There are obvious links between the violence and the music, such as the case of Chief Keef and Lil Jojo, which is said to be based on gang differences. Many musicians in Chicago have been personally affected by the problems caused by gangs. Mensa agrees that music has a positive role, but it’s not always therapeutic, he says, “At times, but it also propagates it too. The violent music and violence all rotate in a cycle and it’s not like the violence exists cus of the music or the music exists strictly cus of the violence. But they definitely influence each other. When people blame violence in the city on Chief Keef and them, it’s stupid to me because it didn’t start with them. They’re really just a product of that environment so I don’t know how angry you can be with them saying what the fuck they know.” $ky makes a similar point, “It’sall some of these kids know really. They’re just rapping about what they see and live. It’s a cycle of fear. Actions and reactions. Misunderstandings. It’s bad. You can hear it all in the music.” Lucki Eck$, a seventeen year old rapper from Chicago’s west side, says the link between music and violence has weakened “[It’s] not how it was last year. Like when Chief Keef gang- banged in his music, it was bad. But he had to change his content for the industry, so people followed him.”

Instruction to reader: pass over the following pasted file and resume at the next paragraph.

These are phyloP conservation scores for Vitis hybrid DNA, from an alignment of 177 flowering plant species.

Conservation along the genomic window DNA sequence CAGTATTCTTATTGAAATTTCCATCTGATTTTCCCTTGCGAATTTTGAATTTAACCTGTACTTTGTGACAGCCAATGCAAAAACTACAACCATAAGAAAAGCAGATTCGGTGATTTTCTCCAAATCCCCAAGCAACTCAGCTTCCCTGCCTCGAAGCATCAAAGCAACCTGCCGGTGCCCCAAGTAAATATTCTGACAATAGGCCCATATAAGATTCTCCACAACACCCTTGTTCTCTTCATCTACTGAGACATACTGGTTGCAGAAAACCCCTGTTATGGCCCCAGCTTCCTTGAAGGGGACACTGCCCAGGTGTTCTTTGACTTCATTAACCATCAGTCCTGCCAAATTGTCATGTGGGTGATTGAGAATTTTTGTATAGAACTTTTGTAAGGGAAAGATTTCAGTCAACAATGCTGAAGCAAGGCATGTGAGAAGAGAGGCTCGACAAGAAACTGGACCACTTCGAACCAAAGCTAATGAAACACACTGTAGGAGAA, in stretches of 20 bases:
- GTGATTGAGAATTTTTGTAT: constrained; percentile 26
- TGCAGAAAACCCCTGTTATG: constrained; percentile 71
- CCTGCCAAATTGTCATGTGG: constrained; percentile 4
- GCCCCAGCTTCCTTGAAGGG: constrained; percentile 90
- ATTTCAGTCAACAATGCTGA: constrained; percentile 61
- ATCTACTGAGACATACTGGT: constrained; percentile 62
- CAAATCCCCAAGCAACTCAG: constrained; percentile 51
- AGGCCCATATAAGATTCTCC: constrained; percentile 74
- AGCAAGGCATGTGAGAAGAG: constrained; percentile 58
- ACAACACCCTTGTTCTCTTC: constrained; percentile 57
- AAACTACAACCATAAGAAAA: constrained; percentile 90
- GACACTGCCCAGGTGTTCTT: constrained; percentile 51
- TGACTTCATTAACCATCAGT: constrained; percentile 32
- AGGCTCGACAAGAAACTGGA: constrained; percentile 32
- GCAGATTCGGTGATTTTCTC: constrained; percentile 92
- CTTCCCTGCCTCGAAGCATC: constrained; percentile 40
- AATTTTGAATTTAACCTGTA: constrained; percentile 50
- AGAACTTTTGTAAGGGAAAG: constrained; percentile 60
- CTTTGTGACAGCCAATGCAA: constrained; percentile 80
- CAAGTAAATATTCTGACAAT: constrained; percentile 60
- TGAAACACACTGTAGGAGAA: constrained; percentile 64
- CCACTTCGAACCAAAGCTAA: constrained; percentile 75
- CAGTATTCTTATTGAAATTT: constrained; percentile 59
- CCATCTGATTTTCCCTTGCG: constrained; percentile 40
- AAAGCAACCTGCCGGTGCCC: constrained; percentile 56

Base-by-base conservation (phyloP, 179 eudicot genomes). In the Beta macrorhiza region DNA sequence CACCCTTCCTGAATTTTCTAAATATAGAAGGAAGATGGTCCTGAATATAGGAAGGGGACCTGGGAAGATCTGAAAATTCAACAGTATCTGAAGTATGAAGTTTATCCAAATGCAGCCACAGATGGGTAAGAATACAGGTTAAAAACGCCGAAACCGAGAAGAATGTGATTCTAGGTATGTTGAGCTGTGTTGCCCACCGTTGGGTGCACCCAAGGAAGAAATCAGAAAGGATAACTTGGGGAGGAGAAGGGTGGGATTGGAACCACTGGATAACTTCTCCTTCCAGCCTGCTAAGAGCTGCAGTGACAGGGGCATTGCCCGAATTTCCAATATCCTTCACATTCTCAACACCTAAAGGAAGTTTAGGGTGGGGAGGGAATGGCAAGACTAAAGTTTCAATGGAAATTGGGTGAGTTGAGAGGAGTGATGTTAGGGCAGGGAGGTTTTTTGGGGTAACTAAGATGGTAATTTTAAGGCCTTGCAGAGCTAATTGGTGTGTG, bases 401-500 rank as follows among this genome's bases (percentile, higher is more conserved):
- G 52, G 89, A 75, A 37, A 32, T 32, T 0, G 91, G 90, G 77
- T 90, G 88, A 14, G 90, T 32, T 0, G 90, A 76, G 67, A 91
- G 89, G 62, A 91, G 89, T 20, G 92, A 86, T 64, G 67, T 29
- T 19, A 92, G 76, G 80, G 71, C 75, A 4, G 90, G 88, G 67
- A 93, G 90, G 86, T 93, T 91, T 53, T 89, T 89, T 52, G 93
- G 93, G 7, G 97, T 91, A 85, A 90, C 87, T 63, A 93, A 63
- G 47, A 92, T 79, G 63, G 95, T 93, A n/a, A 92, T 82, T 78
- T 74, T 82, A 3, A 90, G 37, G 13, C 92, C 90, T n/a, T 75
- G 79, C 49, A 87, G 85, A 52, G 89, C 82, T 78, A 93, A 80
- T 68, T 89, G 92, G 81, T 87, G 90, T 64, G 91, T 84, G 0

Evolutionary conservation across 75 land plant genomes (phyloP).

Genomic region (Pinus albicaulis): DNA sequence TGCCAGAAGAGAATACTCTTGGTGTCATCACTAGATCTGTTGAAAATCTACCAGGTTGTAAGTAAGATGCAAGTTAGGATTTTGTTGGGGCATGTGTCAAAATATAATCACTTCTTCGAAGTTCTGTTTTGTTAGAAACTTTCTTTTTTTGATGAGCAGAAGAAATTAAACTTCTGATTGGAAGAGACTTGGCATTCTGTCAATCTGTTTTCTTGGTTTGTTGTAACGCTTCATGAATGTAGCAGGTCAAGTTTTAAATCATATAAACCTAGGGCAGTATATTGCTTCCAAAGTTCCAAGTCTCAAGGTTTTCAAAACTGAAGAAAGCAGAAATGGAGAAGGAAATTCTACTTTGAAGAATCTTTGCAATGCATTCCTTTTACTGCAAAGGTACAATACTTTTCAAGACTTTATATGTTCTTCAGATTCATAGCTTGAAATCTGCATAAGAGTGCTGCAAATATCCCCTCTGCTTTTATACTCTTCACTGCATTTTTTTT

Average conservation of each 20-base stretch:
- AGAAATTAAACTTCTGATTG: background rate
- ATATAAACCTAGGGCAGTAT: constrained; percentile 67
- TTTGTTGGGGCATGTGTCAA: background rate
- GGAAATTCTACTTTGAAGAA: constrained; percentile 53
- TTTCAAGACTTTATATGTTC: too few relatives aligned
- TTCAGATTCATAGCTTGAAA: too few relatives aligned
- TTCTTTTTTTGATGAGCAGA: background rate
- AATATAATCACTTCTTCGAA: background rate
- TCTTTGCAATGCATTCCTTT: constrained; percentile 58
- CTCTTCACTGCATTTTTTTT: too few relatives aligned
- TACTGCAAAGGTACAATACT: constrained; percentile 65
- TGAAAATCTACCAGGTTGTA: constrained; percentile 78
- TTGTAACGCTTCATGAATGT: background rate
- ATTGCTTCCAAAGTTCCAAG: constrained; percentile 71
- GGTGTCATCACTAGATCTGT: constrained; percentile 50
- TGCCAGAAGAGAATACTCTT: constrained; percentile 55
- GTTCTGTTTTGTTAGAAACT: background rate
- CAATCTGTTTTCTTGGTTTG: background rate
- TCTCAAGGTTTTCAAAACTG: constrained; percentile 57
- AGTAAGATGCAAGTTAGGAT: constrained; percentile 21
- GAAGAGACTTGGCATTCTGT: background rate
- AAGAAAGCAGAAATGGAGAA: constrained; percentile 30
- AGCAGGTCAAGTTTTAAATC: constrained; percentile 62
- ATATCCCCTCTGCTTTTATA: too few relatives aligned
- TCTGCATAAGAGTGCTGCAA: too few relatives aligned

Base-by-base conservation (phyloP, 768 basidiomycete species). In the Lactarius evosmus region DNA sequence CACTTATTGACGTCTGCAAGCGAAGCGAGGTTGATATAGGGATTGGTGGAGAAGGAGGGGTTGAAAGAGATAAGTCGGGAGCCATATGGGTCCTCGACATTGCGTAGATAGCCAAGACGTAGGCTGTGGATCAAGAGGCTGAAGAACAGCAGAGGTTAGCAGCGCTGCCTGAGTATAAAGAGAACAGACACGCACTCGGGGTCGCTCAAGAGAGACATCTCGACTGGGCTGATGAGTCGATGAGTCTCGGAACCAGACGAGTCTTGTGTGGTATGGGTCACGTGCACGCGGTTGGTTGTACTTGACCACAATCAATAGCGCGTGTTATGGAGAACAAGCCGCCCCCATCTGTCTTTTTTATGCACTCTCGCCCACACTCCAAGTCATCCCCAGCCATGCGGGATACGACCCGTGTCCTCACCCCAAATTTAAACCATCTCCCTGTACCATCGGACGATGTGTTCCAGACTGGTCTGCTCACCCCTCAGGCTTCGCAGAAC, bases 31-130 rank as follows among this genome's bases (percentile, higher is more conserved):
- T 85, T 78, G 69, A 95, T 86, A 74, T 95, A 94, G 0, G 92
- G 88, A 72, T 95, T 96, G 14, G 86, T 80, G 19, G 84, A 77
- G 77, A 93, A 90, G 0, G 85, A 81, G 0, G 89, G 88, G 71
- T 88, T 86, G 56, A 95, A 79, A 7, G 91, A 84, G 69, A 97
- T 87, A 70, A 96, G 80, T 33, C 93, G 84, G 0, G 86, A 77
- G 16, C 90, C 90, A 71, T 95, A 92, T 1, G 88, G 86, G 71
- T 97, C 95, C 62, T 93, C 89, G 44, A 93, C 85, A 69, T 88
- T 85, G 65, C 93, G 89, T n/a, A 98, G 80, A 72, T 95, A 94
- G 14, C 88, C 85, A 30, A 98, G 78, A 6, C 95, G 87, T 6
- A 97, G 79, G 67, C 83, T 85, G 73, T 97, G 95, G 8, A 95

When asked what the prospects are for young people growing up in the city today, Eck$ responds, “I honestly don’t know anymore.” For a lot of young people, future prospects are dim, Mensa explains the significance of this, “I feel like that’s the biggest factor; life just looks like a dead end for a lot of people. Nobody in the hood knows astronauts. Niggas don’t really have a lot of hope or see too many avenues other than the ones that are apparent to them.” He continues, “I feel like it just contributes to the disease of giving no fucks. That’s the biggest problem to me, that’s the biggest contributing factor to the violence, that young niggas really don’t care and if you don’t care about yourself, you don’t care about the next person and there’s no telling what you’ll do.”